Everybody’s heard of Pisa; its eponymous leaning tower graces thousands of postcards and t-shirts packed into tourists’ luggage en route home from Italian vacations each year. Somewhat less well known, but of just as much historic interest, is the nearby walled city of Lucca.
In fact, Lucca is a much more pleasant and fun place to spend a day while traveling in Tuscany, Italy than is crowded, touristy Pisa. A bike tour is a highly recommended way to see Lucca during a trip here.
Bike Rentals for Tours of Lucca, Italy
We drove from the Pisa Airport to Lucca, parked outside the wall, and immediately went inside the walled city. There are a couple of bike rental shops in Lucca; bike tours of this town are particularly recommended for traveling families, as most kids like to go on bike rides, and biking along the perimeter’s wall gives a good sense of the compact nature of the town. It’s green up on Lucca’s wall, and my children had a great time with this family-friendly travel activity.
We rented our bicycles from Cicli Bizzarri. The bikes worked and were clean, but frankly we only chose it because the location was at the entrance of the city. No complaints, though. Another option is Chrono Bikes.
Shopping in Historic Lucca, Italy
After biking on the wall, we coasted down to Lucca’s interior and continued to pedal around the Italian town. It was a little crowded (but nothing compared to tourist hotspot Rome).
The last time I was in Lucca, approximately 4 years ago, the city was still off the beaten track, and there were hardly any tourists. It appears that the world is catching on to Lucca’s charms.
While there are several piazzas, the main shopping street in Lucca is Via Fillungo. A traveler with shopping in mind should be able to find something to sate that desire, with low-rent to luxury stores available. There is an ancient Roman amphitheater right off this street as well.
The original town, we learned, predates the Romans. Because of the great wealth of the city and its surrounding area (renown for silk and leather), Lucca was able to remain independent of Tuscany at a time when the region was being otherwise conquered and turned into a united Tuscan state.
The relatively immense wealth and the walls surrounding Lucca led to power brokers in Florence actually having to deal with the powerful merchants and leaders of Lucca (rather than the standard conquer and assimilation). This made it unique in Italy: Lucca was the only town in Tuscany not conquered by Florence.
Family Dining in Lucca, Italy
This was our vacation’s first real stop in Italy, and my kids had one thing on their mind: Pizza. They had their first pizza in Italy within the walled city of Lucca, though it was far (wayyy far!) from their last pizza-from-the-source on this trip.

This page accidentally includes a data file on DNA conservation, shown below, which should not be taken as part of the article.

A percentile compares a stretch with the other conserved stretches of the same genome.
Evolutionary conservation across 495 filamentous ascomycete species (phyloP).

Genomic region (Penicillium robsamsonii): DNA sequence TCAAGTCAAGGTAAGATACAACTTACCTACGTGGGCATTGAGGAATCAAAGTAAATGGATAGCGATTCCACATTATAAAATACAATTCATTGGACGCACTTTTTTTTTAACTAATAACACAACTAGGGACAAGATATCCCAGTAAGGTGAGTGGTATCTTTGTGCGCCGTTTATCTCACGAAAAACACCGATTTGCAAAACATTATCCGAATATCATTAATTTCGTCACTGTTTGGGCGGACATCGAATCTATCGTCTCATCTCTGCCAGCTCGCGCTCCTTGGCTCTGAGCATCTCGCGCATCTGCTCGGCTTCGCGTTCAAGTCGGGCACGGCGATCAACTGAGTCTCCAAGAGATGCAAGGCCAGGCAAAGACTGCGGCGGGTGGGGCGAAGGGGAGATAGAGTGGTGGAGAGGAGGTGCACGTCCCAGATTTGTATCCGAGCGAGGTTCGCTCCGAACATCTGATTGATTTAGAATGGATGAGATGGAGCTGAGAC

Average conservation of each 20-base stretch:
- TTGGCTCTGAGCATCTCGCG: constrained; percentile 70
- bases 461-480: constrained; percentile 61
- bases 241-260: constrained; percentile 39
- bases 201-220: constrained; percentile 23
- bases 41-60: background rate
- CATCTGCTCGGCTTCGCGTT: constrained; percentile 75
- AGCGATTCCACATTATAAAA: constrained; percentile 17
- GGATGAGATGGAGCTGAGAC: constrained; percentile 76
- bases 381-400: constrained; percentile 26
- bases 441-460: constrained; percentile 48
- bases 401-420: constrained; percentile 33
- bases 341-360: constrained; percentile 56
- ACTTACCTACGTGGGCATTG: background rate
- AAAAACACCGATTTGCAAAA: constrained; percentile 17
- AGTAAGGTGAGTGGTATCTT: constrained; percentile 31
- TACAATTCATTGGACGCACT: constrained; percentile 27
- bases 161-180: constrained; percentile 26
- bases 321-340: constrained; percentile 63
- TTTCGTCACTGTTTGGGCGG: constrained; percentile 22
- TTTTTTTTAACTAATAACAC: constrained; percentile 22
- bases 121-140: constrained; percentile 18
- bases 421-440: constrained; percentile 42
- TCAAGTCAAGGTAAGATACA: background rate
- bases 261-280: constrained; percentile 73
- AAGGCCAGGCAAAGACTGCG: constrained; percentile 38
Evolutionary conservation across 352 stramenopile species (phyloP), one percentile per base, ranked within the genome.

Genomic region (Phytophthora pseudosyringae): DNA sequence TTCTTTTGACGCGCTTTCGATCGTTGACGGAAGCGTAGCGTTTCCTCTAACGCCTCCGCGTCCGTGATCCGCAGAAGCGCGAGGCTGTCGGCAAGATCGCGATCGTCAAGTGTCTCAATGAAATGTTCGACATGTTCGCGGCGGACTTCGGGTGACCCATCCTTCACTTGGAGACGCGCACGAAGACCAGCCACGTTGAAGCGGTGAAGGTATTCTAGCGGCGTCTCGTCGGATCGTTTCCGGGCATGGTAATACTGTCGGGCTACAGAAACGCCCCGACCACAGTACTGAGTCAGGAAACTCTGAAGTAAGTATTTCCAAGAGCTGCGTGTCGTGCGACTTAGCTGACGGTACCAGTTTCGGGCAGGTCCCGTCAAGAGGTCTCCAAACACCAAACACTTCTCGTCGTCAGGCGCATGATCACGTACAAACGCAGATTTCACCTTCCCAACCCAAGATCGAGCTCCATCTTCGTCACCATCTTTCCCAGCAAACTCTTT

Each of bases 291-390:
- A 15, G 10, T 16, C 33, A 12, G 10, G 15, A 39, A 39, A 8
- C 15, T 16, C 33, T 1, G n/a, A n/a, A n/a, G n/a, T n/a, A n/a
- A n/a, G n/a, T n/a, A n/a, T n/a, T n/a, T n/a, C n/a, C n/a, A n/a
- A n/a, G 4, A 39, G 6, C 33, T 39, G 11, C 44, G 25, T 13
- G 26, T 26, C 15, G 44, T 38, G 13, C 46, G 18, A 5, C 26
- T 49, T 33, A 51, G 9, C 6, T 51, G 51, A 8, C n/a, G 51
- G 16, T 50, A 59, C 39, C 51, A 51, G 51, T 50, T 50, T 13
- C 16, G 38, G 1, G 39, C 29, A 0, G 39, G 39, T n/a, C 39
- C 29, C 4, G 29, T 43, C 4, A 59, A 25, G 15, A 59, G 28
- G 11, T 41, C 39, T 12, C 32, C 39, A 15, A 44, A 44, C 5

We bought the kids’ pizza at a no-name cheapo restaurant on Via Fillungo. Really, though, you can hardly go wrong. Any of those trattorias will do a good job providing Italian fare pleasing to children’s palates.
Now, Lucca, having a long history of being wealthier than other Tuscan towns, has in turn a different culinary history. Pizza is a relative newcomer, in fact, and my husband and I indulged in some of the food that historically indicates a moneyed town in Italy (this was at the more upscale Ristorante Giglio).
Because eggs were hard to come by historically, only the monied class could reliably dine on them. Therefore, egg-based noodles typify wealthy Lucca cuisine.
Our lunch of thick meat ragu atop eggy noodles — tortelli lucchese — was rich and satisfying, though it was also heavy. Really heavy. We groaned as we mounted our rented bicycles to continue touring Lucca.
Sightseeing in Lucca, Italy
Travelers stopping for the day in Lucca should make a point of seeing the Basilica of San Frediano. This was initially constructed in the 1100’s, with a vibrant facade added in the 1200’s.
Also, while it doesn’t compare to the majesty of El Duomo in Florence, the Lucca Cathedral’s Duomo di San Martino (the Cathedral of St Martin) has its own long history and beautiful medieval architecture.
Consecrated in 1070 AD by Pope Alexander II, its steep porticos and intricately carves multitudinous statues within are fascinating.
Another “must see” is Torre delle Ore — it’s a wonder. It’s a clocktower dating to Medieval times, and the clock still works! Meanwhile my watch battery keeps needing to be replaced. Torre delle Ore is right on Via Fillungo, and it’s hard to miss, as it’s the tallest structure within Lucca’s city walls.
One other point of interest that my family liked on our day trip to Lucca was the Torre Guinigi, or Guinigi Tower. There’s a tree growing right out of the top of the Medieval tower. This sounds strange, and it really is a startling sight.
Traveling in Italy with children means more snacks and less museum time, but both are right at hand and accessible in the walled city of Lucca.
It’s a living museum, what with the Medieval architecture all around, with gelaterias and pizzarias in most piazzas.
Rent a bike, pedal around, and don’t be afraid to ask questions. Lucca is a highly recommended day trip destination in the Tuscany region of Italy.
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